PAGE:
You may not like the teacher’s edition. You may not even use it. However, it can be an essential lifeline for your guest teachers. Leave the teacher’s edition in an easy-to-find place with the lesson for day clearly marked and easy to turn to. (I love to use binder clips so that the only part that will open is the part with the lesson the guest teacher needs to access.) If you don’t have a teacher’s edition, leave an answer key or other document for your guest teacher. If possible, share these documents ahead of time to give them time to prepare.
Tips for Administrators
Do your teachers know where the teacher resources are? Do you know where they are? Some schools have a dedicated space in the library or a faculty room that has copies of teacher’s editions and other instructional resources. This can be a huge help for the substitute teacher who comes in and needs access to materials that may not be in the classroom or may not be easy to locate. Work with your librarian to put these resources in one place and make sure teachers and substitutes know how to find them.[scroll down to keep reading]
Tips for Substitutes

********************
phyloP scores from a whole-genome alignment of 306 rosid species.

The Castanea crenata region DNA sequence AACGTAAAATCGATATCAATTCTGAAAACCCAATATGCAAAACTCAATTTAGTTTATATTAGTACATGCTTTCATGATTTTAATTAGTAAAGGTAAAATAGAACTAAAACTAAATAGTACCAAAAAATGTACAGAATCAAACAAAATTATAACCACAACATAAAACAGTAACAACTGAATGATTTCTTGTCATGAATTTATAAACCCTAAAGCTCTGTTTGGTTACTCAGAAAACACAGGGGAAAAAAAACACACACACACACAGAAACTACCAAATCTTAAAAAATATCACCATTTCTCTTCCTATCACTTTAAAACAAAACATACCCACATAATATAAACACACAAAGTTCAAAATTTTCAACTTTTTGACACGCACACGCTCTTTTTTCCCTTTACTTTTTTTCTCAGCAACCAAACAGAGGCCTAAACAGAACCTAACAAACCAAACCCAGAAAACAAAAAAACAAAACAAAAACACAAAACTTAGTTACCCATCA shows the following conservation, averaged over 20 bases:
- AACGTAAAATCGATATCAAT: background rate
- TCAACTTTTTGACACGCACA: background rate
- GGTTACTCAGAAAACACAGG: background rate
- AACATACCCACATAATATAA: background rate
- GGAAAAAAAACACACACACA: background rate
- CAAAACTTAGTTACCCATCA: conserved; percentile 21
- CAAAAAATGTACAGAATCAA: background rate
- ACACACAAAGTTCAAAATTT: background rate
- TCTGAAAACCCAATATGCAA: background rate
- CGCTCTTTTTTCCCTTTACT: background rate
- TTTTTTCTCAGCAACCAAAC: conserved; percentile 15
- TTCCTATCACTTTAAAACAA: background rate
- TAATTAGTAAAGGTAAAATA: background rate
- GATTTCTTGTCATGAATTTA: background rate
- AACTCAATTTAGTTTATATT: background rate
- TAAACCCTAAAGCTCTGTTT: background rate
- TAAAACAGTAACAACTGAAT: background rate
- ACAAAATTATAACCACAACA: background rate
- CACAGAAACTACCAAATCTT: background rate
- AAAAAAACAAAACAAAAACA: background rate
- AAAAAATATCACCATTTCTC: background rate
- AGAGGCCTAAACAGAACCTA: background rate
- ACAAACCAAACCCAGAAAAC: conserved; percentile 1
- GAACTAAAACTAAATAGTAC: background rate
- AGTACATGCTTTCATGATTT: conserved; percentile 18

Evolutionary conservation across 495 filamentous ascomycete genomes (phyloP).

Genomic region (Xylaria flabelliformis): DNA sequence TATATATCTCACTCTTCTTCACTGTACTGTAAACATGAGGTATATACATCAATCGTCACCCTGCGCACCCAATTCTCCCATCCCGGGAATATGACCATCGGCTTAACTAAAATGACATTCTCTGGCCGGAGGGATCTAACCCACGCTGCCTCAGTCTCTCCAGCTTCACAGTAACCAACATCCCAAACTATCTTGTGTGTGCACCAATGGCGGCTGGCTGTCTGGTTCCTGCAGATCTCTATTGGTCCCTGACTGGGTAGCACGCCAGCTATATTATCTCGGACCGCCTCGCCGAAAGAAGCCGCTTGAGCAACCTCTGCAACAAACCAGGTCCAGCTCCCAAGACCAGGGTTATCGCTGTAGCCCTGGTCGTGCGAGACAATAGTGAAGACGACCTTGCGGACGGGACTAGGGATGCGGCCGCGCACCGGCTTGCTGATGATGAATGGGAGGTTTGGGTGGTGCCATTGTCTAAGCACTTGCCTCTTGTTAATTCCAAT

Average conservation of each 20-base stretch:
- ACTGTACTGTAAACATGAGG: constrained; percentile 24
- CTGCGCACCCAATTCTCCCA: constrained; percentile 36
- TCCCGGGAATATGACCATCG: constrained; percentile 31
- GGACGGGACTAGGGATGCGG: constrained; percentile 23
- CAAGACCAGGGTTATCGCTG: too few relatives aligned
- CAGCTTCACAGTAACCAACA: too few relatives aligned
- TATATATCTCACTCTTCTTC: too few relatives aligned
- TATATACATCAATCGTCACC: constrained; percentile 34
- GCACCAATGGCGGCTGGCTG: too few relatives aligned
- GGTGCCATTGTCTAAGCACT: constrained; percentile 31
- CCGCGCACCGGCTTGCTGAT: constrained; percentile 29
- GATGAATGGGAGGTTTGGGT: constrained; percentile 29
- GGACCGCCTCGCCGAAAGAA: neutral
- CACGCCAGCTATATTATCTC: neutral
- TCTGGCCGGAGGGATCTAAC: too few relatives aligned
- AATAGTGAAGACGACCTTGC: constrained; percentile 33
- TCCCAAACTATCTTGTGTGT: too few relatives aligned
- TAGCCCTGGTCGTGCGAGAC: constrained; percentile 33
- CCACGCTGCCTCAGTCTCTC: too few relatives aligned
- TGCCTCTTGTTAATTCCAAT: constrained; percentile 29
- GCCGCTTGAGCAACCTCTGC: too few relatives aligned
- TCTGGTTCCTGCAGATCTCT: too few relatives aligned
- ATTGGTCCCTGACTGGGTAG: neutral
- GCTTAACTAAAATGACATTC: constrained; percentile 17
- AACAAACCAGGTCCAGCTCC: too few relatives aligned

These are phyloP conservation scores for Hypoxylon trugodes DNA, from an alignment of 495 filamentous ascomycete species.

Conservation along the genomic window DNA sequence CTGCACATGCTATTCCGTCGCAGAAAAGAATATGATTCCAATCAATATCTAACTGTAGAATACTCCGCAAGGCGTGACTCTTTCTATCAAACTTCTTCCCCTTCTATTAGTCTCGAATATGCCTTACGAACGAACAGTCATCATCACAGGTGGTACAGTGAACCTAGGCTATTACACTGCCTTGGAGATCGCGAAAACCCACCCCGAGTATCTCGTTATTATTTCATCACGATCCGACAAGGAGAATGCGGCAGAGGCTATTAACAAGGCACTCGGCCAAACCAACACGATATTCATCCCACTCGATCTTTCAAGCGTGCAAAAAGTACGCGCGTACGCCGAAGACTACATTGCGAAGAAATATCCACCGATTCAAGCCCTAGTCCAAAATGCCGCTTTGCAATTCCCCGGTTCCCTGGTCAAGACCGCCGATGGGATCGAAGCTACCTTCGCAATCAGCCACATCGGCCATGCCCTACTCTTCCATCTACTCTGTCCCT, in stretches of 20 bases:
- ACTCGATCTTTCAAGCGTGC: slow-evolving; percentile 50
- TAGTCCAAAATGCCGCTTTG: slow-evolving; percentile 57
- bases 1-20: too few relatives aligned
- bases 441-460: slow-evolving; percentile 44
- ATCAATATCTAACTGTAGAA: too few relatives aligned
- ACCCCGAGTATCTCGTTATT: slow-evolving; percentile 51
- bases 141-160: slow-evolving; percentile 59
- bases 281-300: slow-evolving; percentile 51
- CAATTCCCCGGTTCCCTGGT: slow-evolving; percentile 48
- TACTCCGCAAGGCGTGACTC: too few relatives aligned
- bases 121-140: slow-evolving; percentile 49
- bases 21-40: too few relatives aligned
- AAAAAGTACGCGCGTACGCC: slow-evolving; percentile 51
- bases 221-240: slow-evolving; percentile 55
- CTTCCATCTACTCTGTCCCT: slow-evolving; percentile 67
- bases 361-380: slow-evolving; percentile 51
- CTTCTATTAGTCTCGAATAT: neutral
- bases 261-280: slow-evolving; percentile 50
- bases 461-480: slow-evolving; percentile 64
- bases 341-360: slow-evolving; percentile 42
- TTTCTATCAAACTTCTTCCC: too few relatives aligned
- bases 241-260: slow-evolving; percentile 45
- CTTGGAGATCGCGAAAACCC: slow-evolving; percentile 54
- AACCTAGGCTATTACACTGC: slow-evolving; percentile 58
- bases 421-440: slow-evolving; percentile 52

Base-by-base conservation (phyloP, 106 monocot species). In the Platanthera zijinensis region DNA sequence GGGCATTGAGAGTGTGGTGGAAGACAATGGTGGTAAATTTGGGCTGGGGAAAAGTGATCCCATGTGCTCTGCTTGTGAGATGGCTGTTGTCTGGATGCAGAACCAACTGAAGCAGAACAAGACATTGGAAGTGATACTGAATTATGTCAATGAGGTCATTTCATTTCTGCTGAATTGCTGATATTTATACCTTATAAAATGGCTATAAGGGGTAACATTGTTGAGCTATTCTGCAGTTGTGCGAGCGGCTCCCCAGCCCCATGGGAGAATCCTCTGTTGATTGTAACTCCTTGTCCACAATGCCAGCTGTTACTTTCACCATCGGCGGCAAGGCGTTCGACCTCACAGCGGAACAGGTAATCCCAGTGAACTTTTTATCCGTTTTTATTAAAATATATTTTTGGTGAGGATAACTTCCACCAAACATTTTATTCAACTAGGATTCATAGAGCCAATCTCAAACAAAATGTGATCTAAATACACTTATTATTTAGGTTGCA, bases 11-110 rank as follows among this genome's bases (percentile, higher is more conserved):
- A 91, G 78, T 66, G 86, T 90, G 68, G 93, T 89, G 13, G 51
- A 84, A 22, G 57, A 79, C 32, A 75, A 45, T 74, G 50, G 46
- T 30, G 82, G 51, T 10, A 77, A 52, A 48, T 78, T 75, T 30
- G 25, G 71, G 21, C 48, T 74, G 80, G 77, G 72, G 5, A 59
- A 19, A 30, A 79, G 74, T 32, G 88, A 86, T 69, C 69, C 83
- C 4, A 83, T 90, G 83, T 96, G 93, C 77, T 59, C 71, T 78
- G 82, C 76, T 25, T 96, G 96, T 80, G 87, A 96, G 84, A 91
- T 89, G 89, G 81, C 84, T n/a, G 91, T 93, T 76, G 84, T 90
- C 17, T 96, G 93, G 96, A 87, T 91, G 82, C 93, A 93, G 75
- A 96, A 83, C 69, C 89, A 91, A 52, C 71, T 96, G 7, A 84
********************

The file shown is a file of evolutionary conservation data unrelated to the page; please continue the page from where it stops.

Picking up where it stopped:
You don’t have to know everything, but you should know how to find what you need. Take assignments that you are comfortable with. Use your own background knowledge. Consult the teacher’s guides. Ask others for help. (In a later installment of this series, I will be sharing more tips and strategies on how to ask for help of those around you, including students).
About Alex T. Valencic
Alex Valencic is an educator, former small business owner, Boy Scout, volunteer drug prevention specialist, unrepentant bibliophile, and a geek of all things. He worked as a substitute teacher for three years before achieving his lifelong dream of teaching fourth grade, which he did for seven years in Urbana, Illinois, before accepting his current position as the Curriculum Coordinator for 21st Century Teaching and Learning in Freeport, Illinois, where he not only supports innovative educational practices in the classroom but also oversees social studies, science, and nearly all of the elective courses in the district.